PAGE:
Fortuitously for Rose, Stefani, who was eyeing his first PGA Tour victory, suffered the same fate at the first extra hole, the 18th, leaving him with a difficult up-and-down for par. Rose, who had found the middle of the fairway with his drive, watched as Stefani pulled his approach into the water, and a par was good enough to secure victory.
Not for the first time, and surely not the last either, Uruguayan striker Luis Suarez has dominated back pages around the world. The 27-year-old was thrust into the limelight once again after biting Italy’s Giorgio Chiellini in their final group stage match.
It was a third strike of lightning for Suarez, who has previously been punished for the same offence when wearing Ajax and Liverpool shirts. Committing such an offence before a global audience proved the most costly of the lot for Suarez who was banned from all football-related activity for four months.
FIFA’s disciplinary committee handed the striker a nine-match ban from the international stage, while he will be barred from even training with Liverpool or entering a stadium during the time of his ban. It is hard to see the fine in the region of £66,000 troubling Suarez, but this latest furore has heightened speculation over his future, with Barcelona and Real Madrid said to be in the hunt for the reigning PFA Player of the Year.
Could it be the start of the end for Scotsman Ricky Burns? After surrendering the WBO Lightweight belt to Terence Crawford in March, Burns was subject to a second successive Glasgow defeat at the hands of Dejan Zlaticanin on Friday night as he missed out on a the WBC International Lightweight title.
The Scot was knocked down in the opening seconds of the first round and never recovered as he lost the showdown for the vacant belt on a split decision. Burns finished the fight at Braehead Arena strongly, but his good late work was not enough to secure victory on the cards as he went down 115-113, 113-115, 115-113 in a split decision in favour of the hard-hitting Montenegrin.
A late rally was not enough to save Burns from defeat and in the immediate aftermath promoter Eddie Hearn said the fighter would be taking a break from the sport before a potential return at domestic level. This latest defeat, a fourth in 41 professional fights, has inevitably sparked rumours as to whether Burns’ career has anything left in the tank.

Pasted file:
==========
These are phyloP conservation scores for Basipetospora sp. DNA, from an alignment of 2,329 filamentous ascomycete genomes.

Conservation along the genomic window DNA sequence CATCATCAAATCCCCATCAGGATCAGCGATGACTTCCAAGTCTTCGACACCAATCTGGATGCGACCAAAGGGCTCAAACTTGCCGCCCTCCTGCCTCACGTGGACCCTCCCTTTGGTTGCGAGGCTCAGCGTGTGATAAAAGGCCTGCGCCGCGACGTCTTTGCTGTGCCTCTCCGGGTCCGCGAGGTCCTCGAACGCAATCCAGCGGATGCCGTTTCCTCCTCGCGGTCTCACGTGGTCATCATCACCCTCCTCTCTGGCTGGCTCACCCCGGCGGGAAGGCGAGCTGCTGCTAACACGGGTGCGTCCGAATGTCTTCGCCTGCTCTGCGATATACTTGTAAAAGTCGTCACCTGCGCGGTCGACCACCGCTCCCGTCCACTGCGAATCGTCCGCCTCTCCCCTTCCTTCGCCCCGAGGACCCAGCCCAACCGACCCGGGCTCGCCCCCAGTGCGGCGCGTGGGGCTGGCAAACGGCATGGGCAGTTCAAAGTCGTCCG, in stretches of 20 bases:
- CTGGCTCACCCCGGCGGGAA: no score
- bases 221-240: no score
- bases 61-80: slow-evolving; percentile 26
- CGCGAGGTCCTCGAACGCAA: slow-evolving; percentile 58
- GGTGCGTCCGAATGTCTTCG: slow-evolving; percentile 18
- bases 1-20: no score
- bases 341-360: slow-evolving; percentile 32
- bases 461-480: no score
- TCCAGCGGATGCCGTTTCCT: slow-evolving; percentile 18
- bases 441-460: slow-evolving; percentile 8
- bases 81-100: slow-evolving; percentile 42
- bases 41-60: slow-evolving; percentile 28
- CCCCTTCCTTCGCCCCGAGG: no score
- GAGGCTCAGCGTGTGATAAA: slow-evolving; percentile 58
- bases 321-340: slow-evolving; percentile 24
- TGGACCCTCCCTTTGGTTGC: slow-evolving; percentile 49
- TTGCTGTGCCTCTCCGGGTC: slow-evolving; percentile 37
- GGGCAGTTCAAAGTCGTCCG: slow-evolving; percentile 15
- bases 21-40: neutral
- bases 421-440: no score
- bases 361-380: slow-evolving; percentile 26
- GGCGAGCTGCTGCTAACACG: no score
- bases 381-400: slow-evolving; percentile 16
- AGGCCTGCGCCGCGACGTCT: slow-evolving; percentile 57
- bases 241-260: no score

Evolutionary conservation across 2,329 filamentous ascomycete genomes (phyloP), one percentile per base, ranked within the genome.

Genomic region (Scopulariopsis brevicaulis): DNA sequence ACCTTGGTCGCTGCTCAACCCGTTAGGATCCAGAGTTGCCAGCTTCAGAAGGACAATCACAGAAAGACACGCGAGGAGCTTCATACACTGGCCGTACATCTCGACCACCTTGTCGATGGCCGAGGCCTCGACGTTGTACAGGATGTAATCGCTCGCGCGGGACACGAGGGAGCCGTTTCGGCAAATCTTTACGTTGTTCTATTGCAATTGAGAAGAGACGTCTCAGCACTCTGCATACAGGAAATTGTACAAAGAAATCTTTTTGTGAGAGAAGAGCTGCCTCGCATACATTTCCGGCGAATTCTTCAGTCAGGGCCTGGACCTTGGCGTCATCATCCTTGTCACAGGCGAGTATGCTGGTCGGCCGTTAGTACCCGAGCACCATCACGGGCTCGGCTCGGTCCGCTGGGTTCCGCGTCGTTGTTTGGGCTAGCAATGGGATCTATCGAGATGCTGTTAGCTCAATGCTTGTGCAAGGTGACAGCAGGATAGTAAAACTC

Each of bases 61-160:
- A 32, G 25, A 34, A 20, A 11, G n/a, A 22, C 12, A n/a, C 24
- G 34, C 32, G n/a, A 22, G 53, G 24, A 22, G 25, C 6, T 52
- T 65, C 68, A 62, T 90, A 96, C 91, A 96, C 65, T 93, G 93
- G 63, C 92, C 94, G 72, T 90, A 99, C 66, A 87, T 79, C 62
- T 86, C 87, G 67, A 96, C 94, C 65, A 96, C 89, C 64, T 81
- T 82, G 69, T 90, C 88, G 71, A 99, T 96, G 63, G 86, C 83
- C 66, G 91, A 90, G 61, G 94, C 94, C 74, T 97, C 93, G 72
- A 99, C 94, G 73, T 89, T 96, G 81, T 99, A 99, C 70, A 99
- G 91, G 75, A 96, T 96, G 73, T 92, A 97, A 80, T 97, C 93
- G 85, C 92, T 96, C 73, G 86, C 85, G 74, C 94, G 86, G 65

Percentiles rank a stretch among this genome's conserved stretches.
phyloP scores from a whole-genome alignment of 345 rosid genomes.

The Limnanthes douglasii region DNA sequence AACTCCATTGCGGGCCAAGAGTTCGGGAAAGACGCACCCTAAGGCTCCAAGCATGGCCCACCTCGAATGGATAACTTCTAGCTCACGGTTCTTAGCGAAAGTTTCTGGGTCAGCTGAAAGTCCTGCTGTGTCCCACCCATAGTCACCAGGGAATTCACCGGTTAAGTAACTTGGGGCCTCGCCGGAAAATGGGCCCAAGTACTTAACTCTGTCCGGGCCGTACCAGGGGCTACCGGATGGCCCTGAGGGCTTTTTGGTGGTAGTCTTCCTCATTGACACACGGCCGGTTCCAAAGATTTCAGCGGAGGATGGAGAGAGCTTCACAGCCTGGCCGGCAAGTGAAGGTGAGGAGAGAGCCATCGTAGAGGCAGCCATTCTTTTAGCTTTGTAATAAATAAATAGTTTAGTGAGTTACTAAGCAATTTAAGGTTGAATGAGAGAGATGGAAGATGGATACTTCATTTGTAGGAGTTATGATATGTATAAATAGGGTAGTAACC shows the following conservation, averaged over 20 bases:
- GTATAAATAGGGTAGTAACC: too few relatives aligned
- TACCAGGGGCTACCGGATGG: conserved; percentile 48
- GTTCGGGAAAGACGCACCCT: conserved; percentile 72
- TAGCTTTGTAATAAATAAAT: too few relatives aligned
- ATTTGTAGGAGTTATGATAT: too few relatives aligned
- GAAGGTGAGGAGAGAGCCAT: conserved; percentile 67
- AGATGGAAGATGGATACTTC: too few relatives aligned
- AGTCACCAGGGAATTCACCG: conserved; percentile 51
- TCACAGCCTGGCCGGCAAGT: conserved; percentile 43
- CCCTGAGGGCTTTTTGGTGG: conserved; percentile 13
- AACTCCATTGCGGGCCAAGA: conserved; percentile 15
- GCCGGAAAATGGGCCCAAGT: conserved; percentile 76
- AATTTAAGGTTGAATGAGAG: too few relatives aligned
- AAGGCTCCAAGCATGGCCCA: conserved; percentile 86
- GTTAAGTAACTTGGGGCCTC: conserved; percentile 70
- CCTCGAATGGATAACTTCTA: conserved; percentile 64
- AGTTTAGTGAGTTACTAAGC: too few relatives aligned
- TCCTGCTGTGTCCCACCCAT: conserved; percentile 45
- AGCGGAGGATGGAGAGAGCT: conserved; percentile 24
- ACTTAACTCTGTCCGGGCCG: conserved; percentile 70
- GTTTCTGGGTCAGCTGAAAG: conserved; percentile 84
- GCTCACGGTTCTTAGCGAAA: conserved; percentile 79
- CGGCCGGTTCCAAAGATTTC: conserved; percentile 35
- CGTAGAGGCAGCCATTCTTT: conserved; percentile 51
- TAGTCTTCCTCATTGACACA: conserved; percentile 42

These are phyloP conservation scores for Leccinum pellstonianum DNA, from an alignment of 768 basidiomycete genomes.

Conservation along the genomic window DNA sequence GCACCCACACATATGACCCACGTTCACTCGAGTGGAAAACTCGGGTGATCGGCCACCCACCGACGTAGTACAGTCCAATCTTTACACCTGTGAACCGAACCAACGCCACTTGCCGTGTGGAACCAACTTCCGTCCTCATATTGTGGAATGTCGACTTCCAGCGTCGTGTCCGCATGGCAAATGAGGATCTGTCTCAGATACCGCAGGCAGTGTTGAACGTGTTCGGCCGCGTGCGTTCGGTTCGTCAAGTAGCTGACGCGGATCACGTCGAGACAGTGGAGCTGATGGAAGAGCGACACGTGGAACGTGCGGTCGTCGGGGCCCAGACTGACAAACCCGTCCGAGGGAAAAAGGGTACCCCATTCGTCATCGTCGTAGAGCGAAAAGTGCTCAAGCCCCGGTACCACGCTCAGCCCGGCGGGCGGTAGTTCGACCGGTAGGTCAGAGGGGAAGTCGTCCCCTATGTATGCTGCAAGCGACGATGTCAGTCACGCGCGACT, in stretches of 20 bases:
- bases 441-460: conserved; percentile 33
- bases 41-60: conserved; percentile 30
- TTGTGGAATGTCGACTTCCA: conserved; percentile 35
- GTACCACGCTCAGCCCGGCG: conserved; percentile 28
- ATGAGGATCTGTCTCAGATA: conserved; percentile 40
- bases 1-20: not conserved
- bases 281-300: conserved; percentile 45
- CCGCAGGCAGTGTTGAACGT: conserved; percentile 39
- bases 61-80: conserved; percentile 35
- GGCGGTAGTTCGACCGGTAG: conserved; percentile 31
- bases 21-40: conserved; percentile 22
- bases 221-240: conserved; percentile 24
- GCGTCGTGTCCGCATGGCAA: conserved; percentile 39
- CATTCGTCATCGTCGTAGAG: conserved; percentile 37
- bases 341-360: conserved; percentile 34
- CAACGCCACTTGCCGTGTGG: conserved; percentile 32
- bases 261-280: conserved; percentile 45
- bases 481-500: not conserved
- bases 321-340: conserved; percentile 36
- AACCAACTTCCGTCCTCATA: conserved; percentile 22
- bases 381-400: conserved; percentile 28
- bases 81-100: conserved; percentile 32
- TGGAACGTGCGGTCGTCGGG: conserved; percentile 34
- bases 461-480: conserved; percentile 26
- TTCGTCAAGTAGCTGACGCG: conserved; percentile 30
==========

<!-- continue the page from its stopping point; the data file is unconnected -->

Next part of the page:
England cricket captain Alastair Cook remains under constant fire following their latest defeat at the hands of Sri Lanka in Leeds last week. While criticism continues to be levelled at Cook, the 29-year-old reiterated he has no intention of standing down despite this winter’s 5-0 Ashes mauling and Tuesday’s second Test defeat, which gave Sri Lanka their first series win in England.
Plenty around the cricketing fraternity have weighed in on the debate, while staunch Kevin Pietersen supporter Piers Morgan took to Twitter to offer his latest tirade. In defeat, it is easy to build an argument for the reinstatement of Pietersen and England’s latest on-field display, which saw them surrender dominant leads, has piled pressure on Cook’s leadership.
Opener Cook has not registered a Test match century since May 2013 and has only made a half-century in two of his last five outings, prompting suggestions handling captaincy and lead batting duties is proving too much. England’s recent change of leadership, which saw Peter Moores return to the international set-up, would suggest Cook’s position is safe, but the Essex opener is in desperate need of big Test match scores sometime soon.
Vern Cotter’s first tour in charge of Scotland was riding high after a hat-trick of wins, although ending their summer internationals by beating South Africa was ambitious to say the least. After wins against the USA, Canada and Argentina, Scotland were handed a humbling lesson in the form of a 55-6 hammering at the hands of the Springboks.
A partisan Nelson Mandela Bay Stadium roared the hosts on as they chalked up eight tries on their way to an emphatic victory, which could – and probably should – have been much more of landslide. The tourists conceded 15 penalties and were reduced to 14 men for a 10-minute period as the Springboks ran riot, with two Duncan Weir penalties the only reprieve for Scotland.
After Scotland were left chasing shadows in Port Elizabeth, the Scottish Rugby Union took the brunt of the blame having organised the one-off fixture outside the international Test window. Cotter will have highlights from their opening three victories, although accentuating the positives after such a demoralising defeat will prove all the more difficult.